In an infamous debate with Art Critic Robert Brustein over the need for black theater, August Wilson, writer of such plays as Ma Rainey’s Black Bottom and Fences, said that “those who would deny black Americans their culture would also deny them their history and the inherent values that are a part of all human life.” If we consider how little attention and funding is put towards to cultivation of black, and other oppressed minority, art in this country you can begin to understand why so little of our work has been transformed into the larger spectrum of mainstream culture – whether it be in anthologies of the “greats” or on the big screen.
Instead of Lilith’s Brood (also known as the Xenogenesis trilogy), which allows us to view human condition through the specifics of black culture, we see Will Smith tossed into films like Independence Day and I Am Legend, in roles devoid of any cultural significance and could be easily played by European Americans, and told to treat it as a substitute for black roles and/or films.
Moreover, any attempts of trying to present an African American-centered story for larger consumption is ultimately dismissed as “too black” thus unmarketable to mainstream audiences, who can’t seem to handle either playing the “other” even in terms of just being the audience of an experience or seeing black folks outside of stereotypes of what they think we are. It’s no wonder why film projects featuring real life subjects such as Nat Turner Toussaint L’Ouverture have a hard time getting green lighted but a Quentin Tarantino’s fictionalized Django Unchained will probably out by the end of next year.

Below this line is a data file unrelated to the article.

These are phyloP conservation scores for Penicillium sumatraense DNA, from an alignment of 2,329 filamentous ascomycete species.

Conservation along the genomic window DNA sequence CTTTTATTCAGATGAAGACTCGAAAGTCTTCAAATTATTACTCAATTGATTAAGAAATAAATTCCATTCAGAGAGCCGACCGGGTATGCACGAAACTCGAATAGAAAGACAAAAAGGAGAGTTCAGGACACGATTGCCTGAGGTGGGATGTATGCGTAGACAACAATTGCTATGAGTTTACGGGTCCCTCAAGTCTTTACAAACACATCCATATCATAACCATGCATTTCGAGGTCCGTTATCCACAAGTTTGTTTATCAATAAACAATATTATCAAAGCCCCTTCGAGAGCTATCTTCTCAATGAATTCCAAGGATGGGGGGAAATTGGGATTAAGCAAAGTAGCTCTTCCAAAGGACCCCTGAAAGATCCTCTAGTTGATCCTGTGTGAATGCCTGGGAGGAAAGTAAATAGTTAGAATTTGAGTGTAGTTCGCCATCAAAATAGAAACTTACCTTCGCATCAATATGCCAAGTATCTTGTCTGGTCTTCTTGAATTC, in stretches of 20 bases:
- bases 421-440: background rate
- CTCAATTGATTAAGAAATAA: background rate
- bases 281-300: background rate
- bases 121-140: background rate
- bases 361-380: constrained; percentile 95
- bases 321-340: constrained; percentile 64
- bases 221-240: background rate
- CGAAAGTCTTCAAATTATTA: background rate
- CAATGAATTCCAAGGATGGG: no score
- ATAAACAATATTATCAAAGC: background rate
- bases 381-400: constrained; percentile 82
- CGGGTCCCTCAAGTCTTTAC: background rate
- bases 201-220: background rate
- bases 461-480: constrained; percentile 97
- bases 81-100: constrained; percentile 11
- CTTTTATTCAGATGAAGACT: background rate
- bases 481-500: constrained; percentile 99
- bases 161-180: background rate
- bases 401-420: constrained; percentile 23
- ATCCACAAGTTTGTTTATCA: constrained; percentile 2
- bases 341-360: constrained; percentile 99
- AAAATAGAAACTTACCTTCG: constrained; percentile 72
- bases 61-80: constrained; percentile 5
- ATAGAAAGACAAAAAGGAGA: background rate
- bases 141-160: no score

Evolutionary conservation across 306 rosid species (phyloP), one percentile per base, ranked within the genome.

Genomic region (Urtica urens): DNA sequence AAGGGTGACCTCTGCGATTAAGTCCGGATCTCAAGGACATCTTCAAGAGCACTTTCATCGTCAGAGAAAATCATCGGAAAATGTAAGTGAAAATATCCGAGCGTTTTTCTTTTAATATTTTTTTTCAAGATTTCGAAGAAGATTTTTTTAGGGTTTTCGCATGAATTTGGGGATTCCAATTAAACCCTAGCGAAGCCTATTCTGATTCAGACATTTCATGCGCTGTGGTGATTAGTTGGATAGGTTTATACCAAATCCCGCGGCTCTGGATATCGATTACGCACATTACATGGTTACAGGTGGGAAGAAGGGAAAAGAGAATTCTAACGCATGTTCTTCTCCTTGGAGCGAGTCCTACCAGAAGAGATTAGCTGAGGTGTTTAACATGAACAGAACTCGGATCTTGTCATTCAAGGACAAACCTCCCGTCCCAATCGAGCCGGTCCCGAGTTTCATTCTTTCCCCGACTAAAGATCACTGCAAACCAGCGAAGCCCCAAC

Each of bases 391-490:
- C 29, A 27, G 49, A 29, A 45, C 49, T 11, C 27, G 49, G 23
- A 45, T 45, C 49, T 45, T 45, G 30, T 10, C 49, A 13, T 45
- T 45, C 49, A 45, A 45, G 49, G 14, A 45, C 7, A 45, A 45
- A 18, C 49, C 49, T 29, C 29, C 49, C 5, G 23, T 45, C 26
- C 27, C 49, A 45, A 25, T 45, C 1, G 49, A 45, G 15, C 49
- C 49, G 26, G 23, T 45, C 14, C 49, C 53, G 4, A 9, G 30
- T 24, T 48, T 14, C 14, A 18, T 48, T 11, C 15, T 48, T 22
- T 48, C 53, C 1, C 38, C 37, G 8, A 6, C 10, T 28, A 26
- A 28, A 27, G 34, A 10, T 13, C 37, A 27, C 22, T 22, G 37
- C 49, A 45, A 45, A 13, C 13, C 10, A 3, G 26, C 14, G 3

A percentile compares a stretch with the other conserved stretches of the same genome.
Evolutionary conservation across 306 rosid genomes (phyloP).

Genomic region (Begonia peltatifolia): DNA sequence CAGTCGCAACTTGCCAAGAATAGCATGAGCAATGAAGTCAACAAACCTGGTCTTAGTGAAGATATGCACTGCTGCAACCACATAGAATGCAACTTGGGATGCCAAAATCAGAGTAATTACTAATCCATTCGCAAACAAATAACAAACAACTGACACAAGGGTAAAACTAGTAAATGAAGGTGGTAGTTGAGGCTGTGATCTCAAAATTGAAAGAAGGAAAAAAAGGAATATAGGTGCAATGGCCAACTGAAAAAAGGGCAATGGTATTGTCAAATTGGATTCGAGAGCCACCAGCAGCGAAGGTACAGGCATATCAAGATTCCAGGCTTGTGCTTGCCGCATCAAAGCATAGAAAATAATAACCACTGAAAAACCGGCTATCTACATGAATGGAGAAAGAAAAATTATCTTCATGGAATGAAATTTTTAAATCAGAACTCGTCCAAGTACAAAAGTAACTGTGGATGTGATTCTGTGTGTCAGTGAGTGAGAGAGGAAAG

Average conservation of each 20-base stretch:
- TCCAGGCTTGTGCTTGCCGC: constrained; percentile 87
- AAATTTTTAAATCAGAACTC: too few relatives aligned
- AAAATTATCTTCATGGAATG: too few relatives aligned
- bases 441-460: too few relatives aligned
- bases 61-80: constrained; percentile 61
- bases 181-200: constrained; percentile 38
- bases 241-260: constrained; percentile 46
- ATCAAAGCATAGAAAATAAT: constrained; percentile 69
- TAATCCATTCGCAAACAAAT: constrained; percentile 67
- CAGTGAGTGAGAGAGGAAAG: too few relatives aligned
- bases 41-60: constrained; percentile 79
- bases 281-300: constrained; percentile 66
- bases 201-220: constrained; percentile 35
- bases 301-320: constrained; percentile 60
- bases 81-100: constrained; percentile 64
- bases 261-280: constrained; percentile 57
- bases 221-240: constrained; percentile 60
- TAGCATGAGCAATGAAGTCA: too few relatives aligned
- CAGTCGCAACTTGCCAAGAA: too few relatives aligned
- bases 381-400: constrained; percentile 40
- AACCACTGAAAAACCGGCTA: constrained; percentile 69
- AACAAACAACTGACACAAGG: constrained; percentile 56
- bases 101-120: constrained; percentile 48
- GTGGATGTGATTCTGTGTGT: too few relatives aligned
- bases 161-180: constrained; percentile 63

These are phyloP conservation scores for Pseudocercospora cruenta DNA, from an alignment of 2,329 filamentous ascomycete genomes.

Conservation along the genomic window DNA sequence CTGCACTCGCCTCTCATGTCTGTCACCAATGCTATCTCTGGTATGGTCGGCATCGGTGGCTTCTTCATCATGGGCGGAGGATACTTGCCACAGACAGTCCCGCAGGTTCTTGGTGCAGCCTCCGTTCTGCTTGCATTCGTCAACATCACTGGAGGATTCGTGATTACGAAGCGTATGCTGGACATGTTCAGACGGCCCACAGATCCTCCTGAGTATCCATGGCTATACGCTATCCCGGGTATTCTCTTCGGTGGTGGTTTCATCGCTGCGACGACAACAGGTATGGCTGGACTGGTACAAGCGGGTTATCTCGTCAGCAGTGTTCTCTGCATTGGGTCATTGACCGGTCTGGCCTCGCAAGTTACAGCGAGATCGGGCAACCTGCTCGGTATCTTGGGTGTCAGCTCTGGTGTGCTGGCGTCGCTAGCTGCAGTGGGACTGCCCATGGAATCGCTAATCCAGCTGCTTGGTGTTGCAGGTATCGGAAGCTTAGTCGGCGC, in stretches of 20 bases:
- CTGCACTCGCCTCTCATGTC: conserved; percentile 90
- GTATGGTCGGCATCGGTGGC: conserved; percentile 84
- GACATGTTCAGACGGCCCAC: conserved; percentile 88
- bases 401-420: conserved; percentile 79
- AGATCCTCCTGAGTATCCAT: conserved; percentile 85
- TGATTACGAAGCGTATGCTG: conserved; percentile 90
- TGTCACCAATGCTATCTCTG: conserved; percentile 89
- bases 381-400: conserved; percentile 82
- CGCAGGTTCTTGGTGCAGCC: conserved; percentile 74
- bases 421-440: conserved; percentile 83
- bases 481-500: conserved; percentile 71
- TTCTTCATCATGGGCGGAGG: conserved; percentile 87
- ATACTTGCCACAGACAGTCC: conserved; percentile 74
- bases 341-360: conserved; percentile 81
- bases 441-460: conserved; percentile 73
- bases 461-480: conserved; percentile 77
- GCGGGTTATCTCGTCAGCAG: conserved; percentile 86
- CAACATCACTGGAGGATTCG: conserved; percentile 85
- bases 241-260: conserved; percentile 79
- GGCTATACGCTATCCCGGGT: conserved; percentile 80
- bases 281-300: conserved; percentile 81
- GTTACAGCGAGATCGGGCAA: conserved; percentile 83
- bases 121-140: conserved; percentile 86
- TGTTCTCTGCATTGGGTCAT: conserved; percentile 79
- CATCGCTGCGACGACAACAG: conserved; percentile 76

Also there is the point that Butler’s novels prominently feature black women in roles Hollywood isn’t quite ready to adapt. There are no sassy, neck-swerving, one-dimensional jezebels and mammies. But rather we see black women as leaders, heroines and immortals, contemplating their existence beyond the scope of racial, gender and social dynamics of this country, this time period and most cases, this world. And in a society that likes to remind black folks of just how limited our existence be, no way should we be allowed to see ourselves anywhere near the future.
Charing Ball is the author of the blog People, Places & Things.